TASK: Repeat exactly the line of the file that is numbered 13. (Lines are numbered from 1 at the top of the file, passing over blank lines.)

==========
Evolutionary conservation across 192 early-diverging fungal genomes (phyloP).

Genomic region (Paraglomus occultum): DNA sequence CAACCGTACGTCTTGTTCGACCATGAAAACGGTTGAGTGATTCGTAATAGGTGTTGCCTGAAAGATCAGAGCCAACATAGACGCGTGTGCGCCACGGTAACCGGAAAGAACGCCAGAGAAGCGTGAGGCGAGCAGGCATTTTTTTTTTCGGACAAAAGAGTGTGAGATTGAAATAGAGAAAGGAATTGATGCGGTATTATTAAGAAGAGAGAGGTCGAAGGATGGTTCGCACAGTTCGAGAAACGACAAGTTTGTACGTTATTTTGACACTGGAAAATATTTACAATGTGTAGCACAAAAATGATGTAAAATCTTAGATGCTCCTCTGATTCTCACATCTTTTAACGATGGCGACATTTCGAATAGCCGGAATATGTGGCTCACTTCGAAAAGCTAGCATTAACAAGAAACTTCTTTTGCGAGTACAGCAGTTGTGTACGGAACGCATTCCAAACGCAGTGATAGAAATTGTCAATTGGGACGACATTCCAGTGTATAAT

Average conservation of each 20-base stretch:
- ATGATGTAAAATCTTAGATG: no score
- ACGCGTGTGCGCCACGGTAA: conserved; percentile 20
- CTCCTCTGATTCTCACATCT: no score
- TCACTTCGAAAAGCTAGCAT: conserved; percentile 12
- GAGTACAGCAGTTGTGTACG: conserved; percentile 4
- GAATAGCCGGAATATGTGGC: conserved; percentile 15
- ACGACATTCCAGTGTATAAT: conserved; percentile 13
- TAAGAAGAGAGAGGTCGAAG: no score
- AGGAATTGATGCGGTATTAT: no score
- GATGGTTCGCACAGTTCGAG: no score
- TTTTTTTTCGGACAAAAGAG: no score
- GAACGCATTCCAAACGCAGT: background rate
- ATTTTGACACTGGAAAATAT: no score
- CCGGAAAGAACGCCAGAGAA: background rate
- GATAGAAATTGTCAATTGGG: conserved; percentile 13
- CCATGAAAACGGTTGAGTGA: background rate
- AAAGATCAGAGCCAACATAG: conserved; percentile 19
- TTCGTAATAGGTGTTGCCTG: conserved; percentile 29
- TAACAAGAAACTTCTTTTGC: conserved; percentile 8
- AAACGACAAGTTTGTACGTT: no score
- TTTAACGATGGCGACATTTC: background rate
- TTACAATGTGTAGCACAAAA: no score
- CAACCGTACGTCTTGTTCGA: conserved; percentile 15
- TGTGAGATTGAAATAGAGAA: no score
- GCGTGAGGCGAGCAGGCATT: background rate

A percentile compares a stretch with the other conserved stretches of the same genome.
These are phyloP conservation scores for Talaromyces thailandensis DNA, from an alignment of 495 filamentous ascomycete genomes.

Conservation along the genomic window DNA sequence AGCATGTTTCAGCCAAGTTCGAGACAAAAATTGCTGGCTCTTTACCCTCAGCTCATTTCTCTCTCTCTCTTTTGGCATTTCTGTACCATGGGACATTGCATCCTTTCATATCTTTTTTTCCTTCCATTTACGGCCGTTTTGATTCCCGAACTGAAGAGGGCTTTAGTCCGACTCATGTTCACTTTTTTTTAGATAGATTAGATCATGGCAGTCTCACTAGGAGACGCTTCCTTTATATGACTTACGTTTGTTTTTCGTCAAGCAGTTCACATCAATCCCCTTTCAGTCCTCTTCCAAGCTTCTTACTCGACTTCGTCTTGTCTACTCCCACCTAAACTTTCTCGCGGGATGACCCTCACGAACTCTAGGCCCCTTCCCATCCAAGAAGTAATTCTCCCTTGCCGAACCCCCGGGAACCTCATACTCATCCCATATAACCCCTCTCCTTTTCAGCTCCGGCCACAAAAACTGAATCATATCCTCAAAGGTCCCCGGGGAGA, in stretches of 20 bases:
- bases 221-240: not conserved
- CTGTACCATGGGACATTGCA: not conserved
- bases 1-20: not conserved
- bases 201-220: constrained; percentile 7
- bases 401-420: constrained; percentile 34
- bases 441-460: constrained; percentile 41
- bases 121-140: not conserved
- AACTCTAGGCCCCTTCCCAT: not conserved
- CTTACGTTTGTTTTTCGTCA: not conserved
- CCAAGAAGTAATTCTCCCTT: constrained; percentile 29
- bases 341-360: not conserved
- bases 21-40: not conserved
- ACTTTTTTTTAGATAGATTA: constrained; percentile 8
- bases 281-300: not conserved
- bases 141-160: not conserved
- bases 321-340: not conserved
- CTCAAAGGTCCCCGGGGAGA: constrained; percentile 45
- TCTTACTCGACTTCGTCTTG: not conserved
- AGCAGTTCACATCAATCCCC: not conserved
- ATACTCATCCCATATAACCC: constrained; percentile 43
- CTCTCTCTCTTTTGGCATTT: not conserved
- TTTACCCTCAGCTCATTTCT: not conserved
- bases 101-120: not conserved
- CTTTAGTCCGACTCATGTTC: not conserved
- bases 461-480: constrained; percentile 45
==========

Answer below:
- GATGGTTCGCACAGTTCGAG: no score